Nigerian Culture Clash
A woman is walking through the U-Bahn station at Alser Strasse when an African man approaches her. He stops to chat. She doesn’t want to offend him so she answers his questions politely until she gets fed up. She says goodbye and walks away. But the man persists, asking for her phone number. No, no, and again no. She finally swerves around him and runs away, as he yells "racist," at her. He could have simply said goodbye.
This seems to happen to many women in Vienna, especially along the U6 line. If they ask the persistent strangers where are they from, the answer is often the same: "From Nigeria."
An informal survey of ten women students of different nationalities and from different universities revealed that all had been approached by Nigerian men at some point. But why?
Dapo Martins, a poised, gentle Nigerian man who sells the weekly newspaper Augustin at Kaisermühlen’s U-Bahn station, says it’s a matter of culture. "Most of the times we call on girls just to make casual friend or have some fun. But it often sends out a wrong impression," said Martins, "It is normal for us, because that is the way we do it at home."
But a woman from Ghana who has been harassed many times doesn’t think it is all that normal.
"I don’t think its considered appropriate approach in Nigeria, either. But they do it here; they are naturally aggressive and sometimes just plain rude," said Herta Boakye Yiadom. Women are irritated by these approaches by Nigerian men, not only because they are being harassed but also because of the image it gives to Africans in general.
"Their approaches and behavior makes other Africans looks bad, since most Austrians can’t tell the difference between them," said Joyce Zemanek, a Kenya-born Austrian woman.
Of course, not all Nigerians are this way, but the deeds of some may be affecting the whole. "It is very hard to make friends," said Nigerian Okoye Chidi in an interview with Ether online magazine. "I do not want to associate with any of the black drug dealers, because they embarrass me."
Zemanek thinks their forwardness is in part a response to frustration from unfulfilled hopes of the European Dream. "There is a common belief in Africa that money grows on trees in Europe," said Zemanek. Thinking they will make their fortune, many Africans take loans to travel here.
But they face enormous problems once they try to build up a life. They can’t get a job unless they know German, which few of them do. So many work illegally to survive, putting them at odds with the law. They are also under pressure to pay for the loans they got back home, so the lenders won’t harass their families, or worse, hurt them. For women this can lead to prostitution and for men, to selling drugs.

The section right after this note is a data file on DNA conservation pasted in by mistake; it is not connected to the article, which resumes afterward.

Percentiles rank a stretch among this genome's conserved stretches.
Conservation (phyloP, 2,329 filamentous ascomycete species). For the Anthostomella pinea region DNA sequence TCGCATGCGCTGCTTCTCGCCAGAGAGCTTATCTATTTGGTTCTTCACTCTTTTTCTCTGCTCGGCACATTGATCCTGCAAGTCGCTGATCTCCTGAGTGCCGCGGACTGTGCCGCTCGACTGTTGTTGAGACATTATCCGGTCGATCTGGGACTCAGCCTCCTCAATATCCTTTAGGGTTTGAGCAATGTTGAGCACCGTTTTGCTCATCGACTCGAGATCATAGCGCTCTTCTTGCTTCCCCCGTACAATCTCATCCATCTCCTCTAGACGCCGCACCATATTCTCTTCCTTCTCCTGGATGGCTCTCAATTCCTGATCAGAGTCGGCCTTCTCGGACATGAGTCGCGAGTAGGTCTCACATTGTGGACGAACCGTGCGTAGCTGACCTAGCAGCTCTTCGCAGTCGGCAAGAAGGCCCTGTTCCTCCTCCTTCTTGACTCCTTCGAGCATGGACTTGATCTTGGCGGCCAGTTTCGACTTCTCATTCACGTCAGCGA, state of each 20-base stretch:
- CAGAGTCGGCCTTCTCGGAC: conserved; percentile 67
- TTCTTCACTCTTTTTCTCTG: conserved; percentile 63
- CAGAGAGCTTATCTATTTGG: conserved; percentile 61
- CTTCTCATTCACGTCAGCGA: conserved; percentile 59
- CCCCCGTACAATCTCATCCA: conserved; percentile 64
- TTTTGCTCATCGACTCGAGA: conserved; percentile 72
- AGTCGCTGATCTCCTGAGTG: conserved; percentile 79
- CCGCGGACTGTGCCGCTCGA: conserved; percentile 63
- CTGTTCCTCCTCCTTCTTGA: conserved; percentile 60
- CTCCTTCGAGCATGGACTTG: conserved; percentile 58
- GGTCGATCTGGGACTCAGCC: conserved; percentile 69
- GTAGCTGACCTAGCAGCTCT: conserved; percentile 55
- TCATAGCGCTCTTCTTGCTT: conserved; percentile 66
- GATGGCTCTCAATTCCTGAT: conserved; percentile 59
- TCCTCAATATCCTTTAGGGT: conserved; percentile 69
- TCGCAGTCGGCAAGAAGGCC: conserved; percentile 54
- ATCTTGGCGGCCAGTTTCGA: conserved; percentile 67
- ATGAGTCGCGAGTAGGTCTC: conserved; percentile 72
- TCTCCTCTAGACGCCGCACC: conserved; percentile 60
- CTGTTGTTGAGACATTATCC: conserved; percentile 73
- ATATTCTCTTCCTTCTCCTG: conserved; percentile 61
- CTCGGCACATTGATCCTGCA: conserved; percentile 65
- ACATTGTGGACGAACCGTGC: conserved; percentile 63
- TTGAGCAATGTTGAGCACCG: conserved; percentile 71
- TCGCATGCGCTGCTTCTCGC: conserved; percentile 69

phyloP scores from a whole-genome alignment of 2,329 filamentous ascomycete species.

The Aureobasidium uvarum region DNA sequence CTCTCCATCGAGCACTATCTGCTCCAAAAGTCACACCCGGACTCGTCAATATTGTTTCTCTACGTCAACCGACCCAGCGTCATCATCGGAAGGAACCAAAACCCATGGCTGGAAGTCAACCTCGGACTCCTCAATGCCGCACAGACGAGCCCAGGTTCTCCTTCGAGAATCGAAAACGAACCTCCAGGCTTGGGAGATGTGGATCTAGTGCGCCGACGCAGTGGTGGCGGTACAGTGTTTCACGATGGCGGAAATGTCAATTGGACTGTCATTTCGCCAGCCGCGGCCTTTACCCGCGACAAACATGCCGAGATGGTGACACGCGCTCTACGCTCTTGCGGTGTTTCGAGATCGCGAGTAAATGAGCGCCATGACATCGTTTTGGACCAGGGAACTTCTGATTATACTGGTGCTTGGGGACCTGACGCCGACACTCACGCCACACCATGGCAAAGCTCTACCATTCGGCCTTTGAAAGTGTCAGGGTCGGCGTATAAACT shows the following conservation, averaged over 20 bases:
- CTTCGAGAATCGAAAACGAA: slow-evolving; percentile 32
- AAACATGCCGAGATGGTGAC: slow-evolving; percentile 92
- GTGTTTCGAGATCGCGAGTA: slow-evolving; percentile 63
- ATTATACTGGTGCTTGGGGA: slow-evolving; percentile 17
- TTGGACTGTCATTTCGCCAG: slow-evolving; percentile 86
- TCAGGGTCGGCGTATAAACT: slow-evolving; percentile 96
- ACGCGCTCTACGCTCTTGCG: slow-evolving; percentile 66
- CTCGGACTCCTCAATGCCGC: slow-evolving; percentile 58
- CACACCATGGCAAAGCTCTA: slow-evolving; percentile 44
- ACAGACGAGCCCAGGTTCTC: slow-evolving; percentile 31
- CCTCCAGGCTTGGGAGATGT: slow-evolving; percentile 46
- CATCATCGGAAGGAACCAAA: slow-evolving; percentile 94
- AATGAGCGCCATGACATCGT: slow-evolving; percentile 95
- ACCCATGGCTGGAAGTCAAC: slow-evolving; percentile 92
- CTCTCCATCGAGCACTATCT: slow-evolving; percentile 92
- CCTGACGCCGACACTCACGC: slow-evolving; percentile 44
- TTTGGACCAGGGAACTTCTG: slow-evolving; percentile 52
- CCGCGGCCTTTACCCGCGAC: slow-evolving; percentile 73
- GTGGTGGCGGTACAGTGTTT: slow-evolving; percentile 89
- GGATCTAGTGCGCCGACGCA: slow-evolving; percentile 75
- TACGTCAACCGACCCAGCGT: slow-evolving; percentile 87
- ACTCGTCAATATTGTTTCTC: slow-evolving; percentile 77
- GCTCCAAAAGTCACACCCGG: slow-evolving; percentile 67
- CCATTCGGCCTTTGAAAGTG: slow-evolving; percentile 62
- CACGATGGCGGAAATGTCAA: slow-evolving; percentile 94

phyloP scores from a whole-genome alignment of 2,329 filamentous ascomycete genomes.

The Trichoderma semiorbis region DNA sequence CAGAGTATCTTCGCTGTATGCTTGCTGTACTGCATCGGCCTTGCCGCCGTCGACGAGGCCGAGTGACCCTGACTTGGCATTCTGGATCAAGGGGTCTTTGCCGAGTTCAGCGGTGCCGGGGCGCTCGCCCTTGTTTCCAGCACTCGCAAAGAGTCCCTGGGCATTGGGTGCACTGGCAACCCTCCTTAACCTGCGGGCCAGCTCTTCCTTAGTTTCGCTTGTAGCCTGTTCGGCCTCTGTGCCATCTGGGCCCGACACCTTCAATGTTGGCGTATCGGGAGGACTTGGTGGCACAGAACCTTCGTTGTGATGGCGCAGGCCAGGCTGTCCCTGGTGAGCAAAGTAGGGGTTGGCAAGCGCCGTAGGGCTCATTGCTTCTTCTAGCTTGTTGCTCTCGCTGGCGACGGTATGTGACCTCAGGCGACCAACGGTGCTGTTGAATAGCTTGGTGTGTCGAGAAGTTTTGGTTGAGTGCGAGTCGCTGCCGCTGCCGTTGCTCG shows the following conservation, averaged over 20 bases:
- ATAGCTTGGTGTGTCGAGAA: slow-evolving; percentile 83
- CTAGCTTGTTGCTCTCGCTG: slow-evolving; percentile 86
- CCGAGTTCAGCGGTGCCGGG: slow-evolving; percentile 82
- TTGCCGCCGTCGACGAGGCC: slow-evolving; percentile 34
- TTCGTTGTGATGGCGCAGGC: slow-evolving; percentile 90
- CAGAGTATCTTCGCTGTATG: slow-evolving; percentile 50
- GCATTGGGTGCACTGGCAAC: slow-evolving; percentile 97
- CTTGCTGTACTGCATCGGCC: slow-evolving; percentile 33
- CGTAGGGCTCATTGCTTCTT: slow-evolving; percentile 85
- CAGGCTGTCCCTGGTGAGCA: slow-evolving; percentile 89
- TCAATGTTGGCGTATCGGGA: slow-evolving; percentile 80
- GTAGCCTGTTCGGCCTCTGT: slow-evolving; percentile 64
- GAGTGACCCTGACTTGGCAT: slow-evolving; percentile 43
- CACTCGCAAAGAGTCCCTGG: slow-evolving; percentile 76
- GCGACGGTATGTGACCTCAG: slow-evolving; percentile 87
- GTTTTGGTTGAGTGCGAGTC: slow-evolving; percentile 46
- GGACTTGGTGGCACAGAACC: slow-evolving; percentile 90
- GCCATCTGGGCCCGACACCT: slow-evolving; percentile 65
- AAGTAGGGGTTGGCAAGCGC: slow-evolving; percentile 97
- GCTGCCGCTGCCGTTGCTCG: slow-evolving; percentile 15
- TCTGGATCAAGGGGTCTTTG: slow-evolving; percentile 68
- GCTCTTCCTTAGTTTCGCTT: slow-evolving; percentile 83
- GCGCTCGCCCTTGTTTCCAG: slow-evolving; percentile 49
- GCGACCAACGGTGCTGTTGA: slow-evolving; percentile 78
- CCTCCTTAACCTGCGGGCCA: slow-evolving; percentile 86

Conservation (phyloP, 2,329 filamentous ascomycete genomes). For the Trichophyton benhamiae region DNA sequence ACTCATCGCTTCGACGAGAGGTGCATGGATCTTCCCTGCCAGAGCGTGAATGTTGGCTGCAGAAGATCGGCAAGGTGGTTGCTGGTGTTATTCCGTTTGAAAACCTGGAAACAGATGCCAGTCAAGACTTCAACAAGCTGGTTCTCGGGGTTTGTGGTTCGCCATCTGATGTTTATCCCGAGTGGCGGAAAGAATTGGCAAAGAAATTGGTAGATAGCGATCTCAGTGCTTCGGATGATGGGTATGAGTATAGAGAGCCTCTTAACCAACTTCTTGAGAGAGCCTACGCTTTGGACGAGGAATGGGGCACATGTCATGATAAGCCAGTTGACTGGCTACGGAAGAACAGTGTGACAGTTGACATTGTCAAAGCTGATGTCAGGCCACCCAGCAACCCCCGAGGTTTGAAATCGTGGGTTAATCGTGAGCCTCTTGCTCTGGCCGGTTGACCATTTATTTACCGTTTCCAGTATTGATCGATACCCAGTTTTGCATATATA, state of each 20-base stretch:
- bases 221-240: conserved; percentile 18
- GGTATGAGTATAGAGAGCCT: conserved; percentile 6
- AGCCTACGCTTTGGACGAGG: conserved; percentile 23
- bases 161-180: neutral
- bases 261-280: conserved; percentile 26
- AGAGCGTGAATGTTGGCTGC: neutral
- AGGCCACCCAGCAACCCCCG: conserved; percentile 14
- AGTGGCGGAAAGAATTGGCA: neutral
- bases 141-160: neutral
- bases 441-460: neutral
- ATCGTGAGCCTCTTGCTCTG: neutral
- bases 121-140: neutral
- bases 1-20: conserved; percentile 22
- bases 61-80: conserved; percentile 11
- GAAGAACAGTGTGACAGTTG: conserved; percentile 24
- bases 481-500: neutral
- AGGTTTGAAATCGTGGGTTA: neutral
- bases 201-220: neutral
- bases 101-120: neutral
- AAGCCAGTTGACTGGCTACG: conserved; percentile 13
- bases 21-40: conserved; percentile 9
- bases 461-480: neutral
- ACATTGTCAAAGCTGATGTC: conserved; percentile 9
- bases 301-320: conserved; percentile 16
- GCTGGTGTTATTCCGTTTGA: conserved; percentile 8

"African men are often very proud," Zemanek continued, "Nigerian males think that they are the greatest of all."
In the recent revision (2005) to the Foreigners’ Law [see Foreigners’ Law Page 1] Austrian government has included provisions tightening the rules for work permits and the requirements for marriages between Africans and Austrians.
"When we got married four years ago then there was no problem," Zemanek said, "but today the government interviews you regularly." But she says the government is playing the game wrong by only setting stricter rules rather than creating opportunities for them.
"The government has to give them work permits, at first with no [permanent residency] status. Then they will have to learn German," she said. "Try hard or fail."
But unfortunately, current rules often leave African men in Austria lonely and frustrated.
"Somebody has to put the word out in Africa that [emigrating to Europe] is hard, so they don’t end up getting into something they don’t want," says Zemanek.
For those who do make it, though, the misunderstandings may simply require better integration through counseling or coaching.
"I wish there was somebody who would tell them what behavior is acceptable and what is not," said Austrian student Cornelia Eder. But she suggested that it was not only the Nigerians who need to change, but also the people they are approaching.
"Someone should tell us how to handle [the approaches] in a way that they would not attribute our rejections to them as individuals." In Austria, when women say "no," it means "no," and a man should then leave them alone.